5 Hiring Lessons I've Learned as a Newbie Interviewer

Hiring is hard. I’m still so new to it a year into doing it. But I’ve learned a lot in the last year. Here are 5 things I’ve learned about hiring that might help you whether you’re doing the same or applying to a dream job.

The 5 Things (for Readers in a Rush)

  1. Trust your gut 

  2. Passion is often greater than someone's current skill set

  3. Nervousness is not a bad thing

  4. Map out growth in the role, then sell the vision

  5. Be relatable, be human

Keep reading for my experiences in each lesson.

Trust your gut 

There’s a gut feeling you get when you hire for a job you used to do. The first hiring mistake I made was not trusting the instincts I’ve developed as a social media marketer. I dismissed it thinking maybe I was being too harsh of a critic. It was a headache for me and for my team to deal with the effects of picking the wrong person.

So the next time around, I trusted my gut.

Applications I reject in under 60 seconds

  • Applications with no cover letter - rejected

  • Content creation applicants without their own content - rejected

  • Cover letters and resumes loaded with typos and broken links - rejected

It’s hard. But when you review hundreds (sometimes 1,000+ applications) you are looking for people who go the extra mile. 

Passion is often greater than someone's current skill set

People who love what they do but aren’t an expert yet have insane hunger to learn. They crave immersing themselves in environments that will grow them. You can feel this passion and hunger in what they say. They want to prove themselves and will make it known to you that they want this opportunity.

It’s one of those things you take a leap of faith on but feel in your gut that they will do everything they can do to shine. But you have to be willing to be a good mentor for it to (hopefully) work out.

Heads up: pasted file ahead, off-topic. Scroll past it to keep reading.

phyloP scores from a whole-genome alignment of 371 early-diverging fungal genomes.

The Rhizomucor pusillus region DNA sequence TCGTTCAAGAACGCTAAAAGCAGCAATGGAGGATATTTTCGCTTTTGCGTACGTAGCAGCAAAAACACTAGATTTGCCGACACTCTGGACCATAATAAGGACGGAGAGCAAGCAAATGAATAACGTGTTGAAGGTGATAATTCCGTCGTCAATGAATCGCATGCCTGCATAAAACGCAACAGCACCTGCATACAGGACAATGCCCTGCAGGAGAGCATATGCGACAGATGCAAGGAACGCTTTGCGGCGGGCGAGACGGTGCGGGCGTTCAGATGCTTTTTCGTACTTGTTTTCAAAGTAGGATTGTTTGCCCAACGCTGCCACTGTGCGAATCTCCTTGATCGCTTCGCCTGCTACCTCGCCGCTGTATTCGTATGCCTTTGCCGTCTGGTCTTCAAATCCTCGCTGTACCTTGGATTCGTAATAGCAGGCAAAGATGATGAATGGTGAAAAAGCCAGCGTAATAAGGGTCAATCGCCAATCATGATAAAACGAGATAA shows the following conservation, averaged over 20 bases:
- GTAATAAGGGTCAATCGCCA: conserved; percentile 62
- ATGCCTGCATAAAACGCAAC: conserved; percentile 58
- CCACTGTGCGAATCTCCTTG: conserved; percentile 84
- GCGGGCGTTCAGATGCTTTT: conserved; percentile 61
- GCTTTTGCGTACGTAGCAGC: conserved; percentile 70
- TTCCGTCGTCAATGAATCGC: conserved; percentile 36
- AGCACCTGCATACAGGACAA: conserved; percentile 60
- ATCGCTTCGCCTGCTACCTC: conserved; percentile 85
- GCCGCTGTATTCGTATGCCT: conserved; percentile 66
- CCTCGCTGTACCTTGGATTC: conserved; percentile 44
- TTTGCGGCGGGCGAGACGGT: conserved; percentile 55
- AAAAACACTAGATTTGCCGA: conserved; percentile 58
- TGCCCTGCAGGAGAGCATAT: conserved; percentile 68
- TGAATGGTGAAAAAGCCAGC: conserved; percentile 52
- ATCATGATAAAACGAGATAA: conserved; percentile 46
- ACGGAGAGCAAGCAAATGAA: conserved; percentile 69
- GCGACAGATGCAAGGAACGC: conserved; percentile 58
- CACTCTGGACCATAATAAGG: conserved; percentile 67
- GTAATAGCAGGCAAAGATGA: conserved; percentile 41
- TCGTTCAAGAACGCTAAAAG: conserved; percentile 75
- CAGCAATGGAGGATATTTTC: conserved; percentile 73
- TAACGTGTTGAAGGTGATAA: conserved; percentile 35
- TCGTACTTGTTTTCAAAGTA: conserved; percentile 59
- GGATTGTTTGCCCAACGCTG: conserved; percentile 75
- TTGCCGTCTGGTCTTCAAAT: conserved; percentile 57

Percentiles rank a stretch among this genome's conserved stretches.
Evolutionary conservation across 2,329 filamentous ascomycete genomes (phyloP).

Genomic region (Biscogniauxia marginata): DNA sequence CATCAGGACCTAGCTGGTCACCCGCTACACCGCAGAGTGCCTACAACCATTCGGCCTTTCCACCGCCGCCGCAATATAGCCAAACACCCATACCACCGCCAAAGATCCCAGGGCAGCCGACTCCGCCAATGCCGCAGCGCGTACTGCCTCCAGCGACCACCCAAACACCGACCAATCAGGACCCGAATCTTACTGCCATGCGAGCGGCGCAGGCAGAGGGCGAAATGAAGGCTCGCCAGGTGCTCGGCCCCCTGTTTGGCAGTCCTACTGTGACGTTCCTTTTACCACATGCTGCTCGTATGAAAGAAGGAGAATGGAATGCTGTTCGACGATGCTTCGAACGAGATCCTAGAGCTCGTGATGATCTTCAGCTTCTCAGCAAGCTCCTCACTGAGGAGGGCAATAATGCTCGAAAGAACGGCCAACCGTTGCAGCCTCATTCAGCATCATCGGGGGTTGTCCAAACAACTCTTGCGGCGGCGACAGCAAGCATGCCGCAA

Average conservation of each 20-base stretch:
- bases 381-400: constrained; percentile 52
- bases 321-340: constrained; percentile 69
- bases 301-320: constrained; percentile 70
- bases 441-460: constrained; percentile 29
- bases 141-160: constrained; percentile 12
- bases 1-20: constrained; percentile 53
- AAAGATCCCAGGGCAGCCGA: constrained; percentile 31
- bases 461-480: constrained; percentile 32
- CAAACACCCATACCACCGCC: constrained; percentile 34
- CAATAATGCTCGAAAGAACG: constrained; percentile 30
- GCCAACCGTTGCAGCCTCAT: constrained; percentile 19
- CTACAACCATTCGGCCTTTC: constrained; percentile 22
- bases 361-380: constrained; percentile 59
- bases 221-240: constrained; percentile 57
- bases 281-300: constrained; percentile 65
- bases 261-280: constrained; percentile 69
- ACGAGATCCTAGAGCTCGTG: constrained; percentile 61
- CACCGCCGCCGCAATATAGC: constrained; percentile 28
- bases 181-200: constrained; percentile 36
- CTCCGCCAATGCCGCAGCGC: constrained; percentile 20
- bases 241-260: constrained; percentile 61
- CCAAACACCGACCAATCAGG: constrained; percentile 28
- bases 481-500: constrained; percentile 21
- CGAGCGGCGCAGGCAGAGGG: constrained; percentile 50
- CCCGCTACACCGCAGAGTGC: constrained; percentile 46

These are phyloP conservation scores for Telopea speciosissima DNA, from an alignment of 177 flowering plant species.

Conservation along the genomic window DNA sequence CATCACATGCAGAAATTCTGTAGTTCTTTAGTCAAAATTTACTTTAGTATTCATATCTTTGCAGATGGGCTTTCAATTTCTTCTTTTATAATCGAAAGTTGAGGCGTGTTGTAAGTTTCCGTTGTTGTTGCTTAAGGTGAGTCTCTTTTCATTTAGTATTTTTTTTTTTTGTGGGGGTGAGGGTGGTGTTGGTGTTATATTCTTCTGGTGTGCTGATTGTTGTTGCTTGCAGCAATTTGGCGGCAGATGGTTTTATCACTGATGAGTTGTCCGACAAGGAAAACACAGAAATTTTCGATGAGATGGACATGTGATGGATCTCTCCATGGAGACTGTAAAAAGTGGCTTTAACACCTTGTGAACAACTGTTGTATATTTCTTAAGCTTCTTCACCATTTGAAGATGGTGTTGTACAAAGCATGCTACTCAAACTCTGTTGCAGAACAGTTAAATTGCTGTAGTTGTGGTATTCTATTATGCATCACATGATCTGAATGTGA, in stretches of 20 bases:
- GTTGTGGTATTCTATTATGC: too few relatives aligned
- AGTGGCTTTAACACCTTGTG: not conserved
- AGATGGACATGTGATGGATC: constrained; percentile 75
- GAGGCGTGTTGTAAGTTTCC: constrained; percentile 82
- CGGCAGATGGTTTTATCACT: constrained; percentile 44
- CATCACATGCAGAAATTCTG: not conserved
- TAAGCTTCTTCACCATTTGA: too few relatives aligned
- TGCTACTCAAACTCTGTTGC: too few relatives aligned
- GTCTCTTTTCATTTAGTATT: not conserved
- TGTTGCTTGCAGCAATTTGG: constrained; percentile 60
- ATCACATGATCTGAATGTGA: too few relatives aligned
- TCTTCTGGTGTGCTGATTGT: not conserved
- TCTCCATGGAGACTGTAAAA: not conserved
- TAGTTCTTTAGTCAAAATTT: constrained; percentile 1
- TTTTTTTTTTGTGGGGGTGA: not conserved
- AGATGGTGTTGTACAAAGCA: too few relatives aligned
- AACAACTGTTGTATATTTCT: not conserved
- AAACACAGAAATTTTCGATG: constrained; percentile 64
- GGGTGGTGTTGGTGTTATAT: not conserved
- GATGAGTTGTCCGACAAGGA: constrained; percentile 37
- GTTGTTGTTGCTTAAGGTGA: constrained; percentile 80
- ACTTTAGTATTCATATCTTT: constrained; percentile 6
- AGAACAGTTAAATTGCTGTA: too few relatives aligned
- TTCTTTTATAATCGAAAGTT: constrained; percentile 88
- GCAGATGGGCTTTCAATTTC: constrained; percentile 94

Nervousness is not a bad thing

I got tongue tied and confessed I was nervous AF at my interview with HR for my first marketing job ever.

“I-I-I’m so sorry. I’m really nervous. I reaaally want this job. Argh can I restart my answer?” - I stuttered to Teresita, the HR person screening me.

I ended up getting the job. But also I learned that sometimes nervousness because you care isn’t a bad thing.

As an applicant to a new job or entrepreneur wanting to land a client, don’t mistake passion with weakness and vulnerability. People who love what they do but aren’t an expert yet have insane hunger to learn. They crave immersing themselves in environments that will grow them. You can feel this passion and hunger in what they say. And sometimes, because we’re only human, we want something so bad that our nerves get the best of us. 

Own it. Maybe you get lucky with a nice person who gets it like I did.

Map out growth in the role, then sell the vision

People who are interviewing are selling the vision of what they can do for you. But you want the best talent. So why should the best talent want to work with you, your team, and in the company?

I mapped out the following basics to be clear on what success means for YouTuber hires:

  • Our KPIs (more traffic from youtube plus higher engagement)

  • Our goals (15% traffic from YouTube and 40,000 subscribers by end of year)

But I also mapped out these things out:

  • What does success look like after 3, 6, and 12 months?

  • What does a day in the life look like on the job? A typical week?

  • What does it feel like to work at VEED and with my team and I? How will I grow you?

These are the things that can take a boring job description and interview into a living breathing opportunity people will want to seize while they can.

Be relatable, be human

His words were carefully selected. He was tip-toeing because well I forget that people who meet me in an interview for the first time don’t REALLY know how I am. That is until I sprinkled in some relatable anecdotes from my career and got some laughs going.

Me:

So, maybe you can relate, one time an old boss would literally breathe down my neck watching me type hashtags and tell me not to pick them because they didn’t sound cool.

Him:

Hahaha oh my gosh that’s the worst! What’d you do?

Me:

Yeah! Well I didn’t know any better so I just let it slide and hated myself for it. I always wanted to defend my ideas and with time I started learning how to do that. I’m curious though...what would you do if you were me, you have an idea for something you believe is a smart move, but you get turned down - how would you defend it?

Prefacing questions with some context, usually a story from real life experience, helped me melt away jitters and see the real candidate. Sometimes people rush through interviews. But I think it can be worth taking that extra 15-minutes to dissolve the tension and create connection. This is what helps you both understand who you each are and be more likely to receive truthful responses.